A recent article by Kate Palmer in the UK’s Daily Telegraph reveals that Spanish property is some of the most undervalued in the developed world, and could benefit from renewed British interest when stamp duty goes up on second homes in the UK.
“Dreaming of a holiday home in the sun?” asks Palmer. “If buying a holiday home overseas was not already an inviting proposition, it will become even more attractive from April when second properties bought in this country will attract a higher rate of stamp duty.”
Furthermore, “whatever your views on the British housing market, the evidence suggests the biggest bargains are overseas,” she says. “New analysis points towards southern and eastern Europe as offering the cheapest property – including popular holiday home markets of Italy, Portugal and Spain.”
Palmer digs into data from a decade-worth of research by the OECD measuring house prices in relation to local incomes, showing Spain as one of the most undervalued housing markets in the developed world with a price/income ratio of 74, compared to 116 in Germany and 107 in the UK. A ratio of below 100 suggests that housing is undervalued in relation to income, and overvalued if above 100.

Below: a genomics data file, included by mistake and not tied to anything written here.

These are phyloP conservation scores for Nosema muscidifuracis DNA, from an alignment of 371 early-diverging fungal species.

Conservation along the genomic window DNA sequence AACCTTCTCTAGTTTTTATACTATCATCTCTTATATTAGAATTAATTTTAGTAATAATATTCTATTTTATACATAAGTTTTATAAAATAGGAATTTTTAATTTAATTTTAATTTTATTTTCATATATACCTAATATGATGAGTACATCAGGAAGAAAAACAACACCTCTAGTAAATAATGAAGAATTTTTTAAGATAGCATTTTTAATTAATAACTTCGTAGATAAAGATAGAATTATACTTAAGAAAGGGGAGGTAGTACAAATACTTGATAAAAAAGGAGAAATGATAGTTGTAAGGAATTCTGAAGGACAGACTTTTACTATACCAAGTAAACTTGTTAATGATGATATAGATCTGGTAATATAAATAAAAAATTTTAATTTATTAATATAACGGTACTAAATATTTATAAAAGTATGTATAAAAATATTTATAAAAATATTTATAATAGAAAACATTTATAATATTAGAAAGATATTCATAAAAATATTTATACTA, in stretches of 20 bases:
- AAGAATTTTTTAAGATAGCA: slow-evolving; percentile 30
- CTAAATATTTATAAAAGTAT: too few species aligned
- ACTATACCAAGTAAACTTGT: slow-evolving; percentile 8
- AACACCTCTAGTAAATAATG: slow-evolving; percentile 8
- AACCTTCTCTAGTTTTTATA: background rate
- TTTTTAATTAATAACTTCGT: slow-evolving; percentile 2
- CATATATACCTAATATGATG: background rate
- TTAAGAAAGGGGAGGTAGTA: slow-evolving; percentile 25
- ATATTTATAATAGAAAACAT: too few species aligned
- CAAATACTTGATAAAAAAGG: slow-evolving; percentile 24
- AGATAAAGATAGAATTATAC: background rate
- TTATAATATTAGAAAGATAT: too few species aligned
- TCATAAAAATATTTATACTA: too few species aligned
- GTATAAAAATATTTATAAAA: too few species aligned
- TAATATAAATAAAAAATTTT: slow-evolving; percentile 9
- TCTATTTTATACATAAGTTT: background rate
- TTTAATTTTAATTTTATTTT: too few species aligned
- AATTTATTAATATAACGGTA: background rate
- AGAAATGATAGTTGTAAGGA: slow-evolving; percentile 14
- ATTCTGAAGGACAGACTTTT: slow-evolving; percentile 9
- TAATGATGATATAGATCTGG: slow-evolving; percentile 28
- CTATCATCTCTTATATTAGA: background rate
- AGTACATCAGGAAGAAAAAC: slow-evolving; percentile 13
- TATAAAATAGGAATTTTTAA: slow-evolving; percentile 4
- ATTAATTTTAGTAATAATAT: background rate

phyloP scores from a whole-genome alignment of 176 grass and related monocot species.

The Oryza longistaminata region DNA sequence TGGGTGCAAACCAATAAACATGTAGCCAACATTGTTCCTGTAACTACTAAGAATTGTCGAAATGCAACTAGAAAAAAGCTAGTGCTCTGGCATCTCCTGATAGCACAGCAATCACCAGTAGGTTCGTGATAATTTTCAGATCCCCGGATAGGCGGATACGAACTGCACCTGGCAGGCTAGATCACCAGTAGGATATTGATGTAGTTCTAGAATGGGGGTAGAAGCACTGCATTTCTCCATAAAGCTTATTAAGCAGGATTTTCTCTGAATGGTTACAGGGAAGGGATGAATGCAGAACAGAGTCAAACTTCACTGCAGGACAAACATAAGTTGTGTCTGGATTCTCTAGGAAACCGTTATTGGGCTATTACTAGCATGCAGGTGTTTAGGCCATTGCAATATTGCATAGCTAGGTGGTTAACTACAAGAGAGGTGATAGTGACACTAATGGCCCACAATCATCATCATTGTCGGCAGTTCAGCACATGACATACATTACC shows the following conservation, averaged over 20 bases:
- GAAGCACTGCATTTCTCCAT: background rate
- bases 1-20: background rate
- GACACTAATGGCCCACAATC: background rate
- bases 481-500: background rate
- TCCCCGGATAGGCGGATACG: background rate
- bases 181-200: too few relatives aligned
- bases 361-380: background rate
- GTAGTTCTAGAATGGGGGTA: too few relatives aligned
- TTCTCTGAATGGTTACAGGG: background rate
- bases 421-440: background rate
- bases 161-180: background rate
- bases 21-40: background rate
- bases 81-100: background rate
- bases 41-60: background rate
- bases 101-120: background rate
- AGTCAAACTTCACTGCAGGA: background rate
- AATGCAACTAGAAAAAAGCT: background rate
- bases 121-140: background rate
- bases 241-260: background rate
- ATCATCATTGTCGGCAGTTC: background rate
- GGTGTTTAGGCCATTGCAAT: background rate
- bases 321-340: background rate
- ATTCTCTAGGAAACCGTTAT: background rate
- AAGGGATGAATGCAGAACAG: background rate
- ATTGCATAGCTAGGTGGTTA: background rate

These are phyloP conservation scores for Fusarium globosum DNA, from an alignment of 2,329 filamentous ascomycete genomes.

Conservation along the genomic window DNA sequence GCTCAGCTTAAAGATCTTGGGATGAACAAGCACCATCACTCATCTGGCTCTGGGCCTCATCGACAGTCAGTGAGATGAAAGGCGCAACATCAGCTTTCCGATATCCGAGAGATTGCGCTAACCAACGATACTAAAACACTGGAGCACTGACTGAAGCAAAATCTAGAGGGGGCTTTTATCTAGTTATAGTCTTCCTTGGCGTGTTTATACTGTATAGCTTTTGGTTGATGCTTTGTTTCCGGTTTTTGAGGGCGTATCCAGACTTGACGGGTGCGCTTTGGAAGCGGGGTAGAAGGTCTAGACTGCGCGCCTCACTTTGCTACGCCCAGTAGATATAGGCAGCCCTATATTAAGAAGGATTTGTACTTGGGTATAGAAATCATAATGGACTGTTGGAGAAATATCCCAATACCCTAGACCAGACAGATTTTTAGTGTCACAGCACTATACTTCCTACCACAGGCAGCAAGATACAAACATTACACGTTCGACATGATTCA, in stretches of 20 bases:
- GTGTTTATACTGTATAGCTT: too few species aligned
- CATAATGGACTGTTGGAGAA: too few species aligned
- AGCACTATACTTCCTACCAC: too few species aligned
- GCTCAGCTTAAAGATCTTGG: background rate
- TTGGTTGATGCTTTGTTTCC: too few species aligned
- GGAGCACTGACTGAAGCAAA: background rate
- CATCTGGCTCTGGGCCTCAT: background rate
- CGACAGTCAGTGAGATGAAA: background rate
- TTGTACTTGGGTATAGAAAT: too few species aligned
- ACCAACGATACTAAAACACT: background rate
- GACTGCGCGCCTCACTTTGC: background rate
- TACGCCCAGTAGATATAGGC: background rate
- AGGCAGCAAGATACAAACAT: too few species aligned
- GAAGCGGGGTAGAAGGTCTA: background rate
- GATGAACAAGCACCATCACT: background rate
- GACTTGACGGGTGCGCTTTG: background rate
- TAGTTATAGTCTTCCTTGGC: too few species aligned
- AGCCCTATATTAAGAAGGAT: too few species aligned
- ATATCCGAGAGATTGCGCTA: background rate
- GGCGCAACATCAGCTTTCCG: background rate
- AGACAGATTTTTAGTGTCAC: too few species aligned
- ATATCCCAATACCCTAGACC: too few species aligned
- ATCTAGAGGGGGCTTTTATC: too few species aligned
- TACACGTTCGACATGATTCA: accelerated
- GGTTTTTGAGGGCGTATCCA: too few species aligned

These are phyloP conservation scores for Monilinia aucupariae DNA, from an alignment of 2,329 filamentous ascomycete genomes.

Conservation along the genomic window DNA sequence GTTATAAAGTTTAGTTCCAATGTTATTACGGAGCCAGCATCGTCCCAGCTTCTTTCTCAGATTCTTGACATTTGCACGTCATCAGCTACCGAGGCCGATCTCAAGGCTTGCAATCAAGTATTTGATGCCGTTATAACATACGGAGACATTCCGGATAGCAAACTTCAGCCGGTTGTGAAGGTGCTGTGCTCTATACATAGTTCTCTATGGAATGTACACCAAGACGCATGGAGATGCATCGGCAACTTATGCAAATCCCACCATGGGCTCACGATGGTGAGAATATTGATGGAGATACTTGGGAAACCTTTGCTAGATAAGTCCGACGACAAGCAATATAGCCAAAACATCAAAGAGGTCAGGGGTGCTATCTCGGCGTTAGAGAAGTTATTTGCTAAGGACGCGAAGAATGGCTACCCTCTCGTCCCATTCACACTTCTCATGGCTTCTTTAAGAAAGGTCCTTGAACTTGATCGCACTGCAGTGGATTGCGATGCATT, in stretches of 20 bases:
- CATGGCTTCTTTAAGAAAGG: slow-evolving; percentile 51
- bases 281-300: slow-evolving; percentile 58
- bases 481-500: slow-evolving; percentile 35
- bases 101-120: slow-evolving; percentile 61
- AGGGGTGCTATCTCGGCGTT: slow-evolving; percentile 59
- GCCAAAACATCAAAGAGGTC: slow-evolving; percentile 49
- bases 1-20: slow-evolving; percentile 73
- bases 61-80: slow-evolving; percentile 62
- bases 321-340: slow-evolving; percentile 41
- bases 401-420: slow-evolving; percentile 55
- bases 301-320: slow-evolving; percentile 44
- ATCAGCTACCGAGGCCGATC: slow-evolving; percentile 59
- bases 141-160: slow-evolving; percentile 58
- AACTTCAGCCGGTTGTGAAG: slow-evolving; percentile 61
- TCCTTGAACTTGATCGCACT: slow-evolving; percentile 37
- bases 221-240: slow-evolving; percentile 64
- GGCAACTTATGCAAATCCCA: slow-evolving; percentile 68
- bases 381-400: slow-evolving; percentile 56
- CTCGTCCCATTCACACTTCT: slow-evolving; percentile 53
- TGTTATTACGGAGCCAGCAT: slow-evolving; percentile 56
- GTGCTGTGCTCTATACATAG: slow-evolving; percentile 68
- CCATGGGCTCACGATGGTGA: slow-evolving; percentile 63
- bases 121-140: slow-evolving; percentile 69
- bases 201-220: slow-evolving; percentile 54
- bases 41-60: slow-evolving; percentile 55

But undervaluation doesn’t necessarily mean prices will rise soon, explains Palmer. Oversupply in Spain will keep a lid on prices for now. “Property in Spain, for example, which the OECD regards as undervalued by 26pc, grew just 1.2pc in the past year largely due to oversupply in the property market.”
Investors looking to take advantage of the undervaluation in Spain should focus on consolidated urban areas, the article suggests. Lifestyle buyers, on the other hand, are free to consider other areas, but “purely as a holiday home and not an investment” as returns could be disappointing.
Foreign investors may also find it easy to leverage up in Spain as major banks “still have properties on their books which they are eager to offload,” and the LTVs they are prepared to make suggest there are still bargains to be had, says Palmer. “Some banks are offering foreign buyers mortgages of up to 113pc of the purchase price – suggesting such properties are being sold at rock-bottom valuations.”